What I find most often is that students’ evaluation of their zero consists of looking at the center of their hits during whatever drills they were practicing at the time and saying, “That’s good enough” if the hits are generally in the right place. That assessment is usually coupled with practice habits that use large, close targets. When confronted with a more difficult shot, such as a partial target obscured by a no-shoot or a target providing a sideways profile, even at close range an error in the gun’s zero can turn a correctly fired shot into an unacceptable miss.
Sometimes I find that students have adjusted their sights to compensate for shooter error (usually flinching), and after the errors are corrected, their sights have to be readjusted. Even if your gun has fixed sights and shot to point of aim on initial testing, sights can move as the gun is carried and shot.
Electronic hearing protectors are very useful on class day, particularly for those with hearing loss. Some instructors use a PA system, but many just yell out the range commands, which may not be audible to those on the ends of the firing line.
The major drawback to most electronic hearing protectors is that the inexpensive models offer lower Noise Reduction Ratings (NRRs) than much cheaper passive earmuffs. For $20 you can get passive muffs with 33 NRR, while $50 electronic hearing protectors typically offer 22 NRR or less. Noise is a major factor in flinching, so higher NRR will help you shoot better, but if you can’t understand the range commands, that can cause confusion and could cause safety problems. One quick fix to this problem is to wear earplugs under the electronic hearing protectors if the additional noise reduction is required.
With this combination, you can turn up the electronic hearing protectors to amplify the range commands to make them audible through ear plugs, and when the shooting begins, you get the benefit of both plugs and muffs. Some vendors, such as ProEars, offer models with enhanced high frequency response that compensates for hearing loss from noise exposure.
Guns are like car engines; they need lubrication to run. The three tiny drops of oil that may be acceptable for a 100-round target shooting session probably aren’t going to do for an 8 hour range session where hundreds of rounds will be fired. During our pre-class check in we ask students when they oiled their gun last, and keep a bottle of lube at the check in table for those who need to use it. Shooters usually run their guns with plenty of oil because they are concerned about gun function. Gun sellers and gun collectors often use a minimum of oil because they are more concerned about the gun’s appearance. One good rule of thumb (literally) is that the gun has enough oil when you can press your thumb on the barrel hood, and see a thumbprint in the oil.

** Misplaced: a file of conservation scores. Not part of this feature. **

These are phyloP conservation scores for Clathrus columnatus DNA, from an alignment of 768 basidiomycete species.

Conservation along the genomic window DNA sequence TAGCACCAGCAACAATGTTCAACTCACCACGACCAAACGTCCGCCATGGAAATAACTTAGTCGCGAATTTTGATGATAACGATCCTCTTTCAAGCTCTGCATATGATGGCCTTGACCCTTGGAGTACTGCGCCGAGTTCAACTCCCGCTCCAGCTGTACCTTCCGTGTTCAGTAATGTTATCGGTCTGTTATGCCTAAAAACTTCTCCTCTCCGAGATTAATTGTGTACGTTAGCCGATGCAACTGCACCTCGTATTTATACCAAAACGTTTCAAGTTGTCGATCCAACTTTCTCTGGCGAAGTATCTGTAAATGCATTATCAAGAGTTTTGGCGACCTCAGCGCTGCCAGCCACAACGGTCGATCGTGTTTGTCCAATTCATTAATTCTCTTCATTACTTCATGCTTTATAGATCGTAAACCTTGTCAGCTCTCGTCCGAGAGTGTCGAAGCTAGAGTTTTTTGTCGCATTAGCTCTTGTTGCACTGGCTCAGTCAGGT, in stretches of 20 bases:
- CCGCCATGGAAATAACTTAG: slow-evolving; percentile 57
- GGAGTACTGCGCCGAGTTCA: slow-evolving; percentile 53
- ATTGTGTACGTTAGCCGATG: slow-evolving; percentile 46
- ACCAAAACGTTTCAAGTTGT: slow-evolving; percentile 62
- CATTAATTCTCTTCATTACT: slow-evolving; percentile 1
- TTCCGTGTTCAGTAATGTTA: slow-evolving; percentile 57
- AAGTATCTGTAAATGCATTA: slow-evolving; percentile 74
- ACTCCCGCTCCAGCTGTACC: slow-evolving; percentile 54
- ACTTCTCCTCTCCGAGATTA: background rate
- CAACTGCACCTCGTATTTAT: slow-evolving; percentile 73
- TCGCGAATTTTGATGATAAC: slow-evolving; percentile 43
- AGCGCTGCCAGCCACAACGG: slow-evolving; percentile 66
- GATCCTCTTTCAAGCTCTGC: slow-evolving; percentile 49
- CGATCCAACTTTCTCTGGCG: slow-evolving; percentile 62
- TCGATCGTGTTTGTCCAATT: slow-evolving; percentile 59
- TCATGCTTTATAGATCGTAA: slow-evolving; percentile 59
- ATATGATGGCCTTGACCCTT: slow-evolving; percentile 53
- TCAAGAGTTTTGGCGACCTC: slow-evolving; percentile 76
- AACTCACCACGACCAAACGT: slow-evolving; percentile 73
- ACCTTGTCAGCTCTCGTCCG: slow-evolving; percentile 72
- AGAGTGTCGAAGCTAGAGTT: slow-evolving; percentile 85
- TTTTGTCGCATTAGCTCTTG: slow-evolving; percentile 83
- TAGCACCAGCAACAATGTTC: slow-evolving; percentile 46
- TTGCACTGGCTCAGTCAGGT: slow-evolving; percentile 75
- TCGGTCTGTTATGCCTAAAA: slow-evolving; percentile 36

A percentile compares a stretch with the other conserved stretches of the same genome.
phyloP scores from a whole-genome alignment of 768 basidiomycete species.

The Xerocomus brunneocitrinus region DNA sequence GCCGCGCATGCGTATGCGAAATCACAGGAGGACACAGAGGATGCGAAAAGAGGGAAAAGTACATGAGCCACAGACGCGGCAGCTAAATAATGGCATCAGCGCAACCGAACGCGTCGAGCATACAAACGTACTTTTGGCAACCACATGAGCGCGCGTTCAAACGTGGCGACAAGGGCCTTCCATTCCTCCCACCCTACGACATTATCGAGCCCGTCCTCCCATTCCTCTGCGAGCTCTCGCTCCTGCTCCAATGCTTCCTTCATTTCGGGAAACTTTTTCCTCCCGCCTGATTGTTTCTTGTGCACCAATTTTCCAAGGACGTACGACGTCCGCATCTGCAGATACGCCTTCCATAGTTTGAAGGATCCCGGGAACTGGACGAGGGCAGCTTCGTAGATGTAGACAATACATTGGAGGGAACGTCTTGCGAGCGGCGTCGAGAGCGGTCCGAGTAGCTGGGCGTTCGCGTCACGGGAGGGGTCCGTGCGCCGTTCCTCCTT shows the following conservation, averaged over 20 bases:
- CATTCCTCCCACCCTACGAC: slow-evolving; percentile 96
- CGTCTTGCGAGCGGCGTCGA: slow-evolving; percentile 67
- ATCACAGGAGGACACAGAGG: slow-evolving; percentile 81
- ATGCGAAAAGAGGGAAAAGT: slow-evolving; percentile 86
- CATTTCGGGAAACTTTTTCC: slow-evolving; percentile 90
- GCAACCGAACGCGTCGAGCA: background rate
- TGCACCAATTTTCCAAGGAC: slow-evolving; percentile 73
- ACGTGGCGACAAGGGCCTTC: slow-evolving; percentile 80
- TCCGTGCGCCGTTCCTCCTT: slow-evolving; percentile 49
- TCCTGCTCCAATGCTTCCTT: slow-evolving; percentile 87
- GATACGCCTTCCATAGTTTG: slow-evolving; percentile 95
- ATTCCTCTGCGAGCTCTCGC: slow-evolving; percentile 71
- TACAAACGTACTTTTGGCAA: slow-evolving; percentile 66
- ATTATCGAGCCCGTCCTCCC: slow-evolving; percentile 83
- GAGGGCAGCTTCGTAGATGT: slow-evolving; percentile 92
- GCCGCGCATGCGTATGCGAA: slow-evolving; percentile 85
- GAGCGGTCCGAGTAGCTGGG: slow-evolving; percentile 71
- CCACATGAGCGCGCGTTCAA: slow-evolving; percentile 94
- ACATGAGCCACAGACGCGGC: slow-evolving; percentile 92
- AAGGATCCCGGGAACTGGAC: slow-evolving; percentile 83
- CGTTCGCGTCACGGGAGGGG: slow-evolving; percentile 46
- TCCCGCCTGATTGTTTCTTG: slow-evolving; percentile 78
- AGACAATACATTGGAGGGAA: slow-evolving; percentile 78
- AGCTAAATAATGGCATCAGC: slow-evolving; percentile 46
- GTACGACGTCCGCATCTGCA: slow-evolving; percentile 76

It’s wise to bring your own cleaning gear and other gun support equipment. I always keep the items shown in my range bag: oil, gun cleaning solvent, a bore snake, a brass squib rod, the Arrendondo does-everything plastic rod (many uses), and some D-Lead wipes, which are useful for cleaning up your hands after shooting, and for cleaning your gun and magazines too.
Many students new to training and serious shooting have never disassembled or cleaned their magazines, and have never considered that magazine springs may need to be replaced. I recommend having at least one new magazine spring in your range bag. Each time you clean your magazines, compare the length of the new spring to your existing springs. If the springs in use are more than two coils shorter than a new spring, it’s probably time to replace that spring.
Weather forecasts can be unreliable and weather can be unpredictable. It doesn’t take much to be prepared for harsh conditions. A few comfort items like sunscreen, bug spray, mechanic’s gloves, flashlight and/ or headlamp, umbrella, and waterproof shoes can ease the discomfort of heat, cold, rain, wind, and classes that run overtime into darkness.
Another useful item is waterproof tape, specifically the cushiony kind made by Nexcare. After firing a few hundred rounds, contact points between the gun and your hands may get irritated. If you tape them up before blisters or other injuries occur, you’ll be more comfortable through the rest of the course.
In the end, the real reason to do all the things I’ve suggested isn’t to make your instructor happy. If you take the time to get the right gear and do some prep work before class, you’ll be able to concentrate on learning the course material without struggling with gear that doesn’t work, or borrowing gear you need and didn’t think to bring. Then you can focus on the training, which will make you and your instructor happy.
[ Karl Rehn is the lead instructor for KR Training (www.krtraining.com) and has taught classes in the Central Texas area for the past 20 years. He is an NRA Training Counselor, Texas Concealed Handgun License Instructor, and a Master class competitor in IPSC, IDPA and Steel Challenge, who has trained with dozens of well known tactical and competition instructors. ]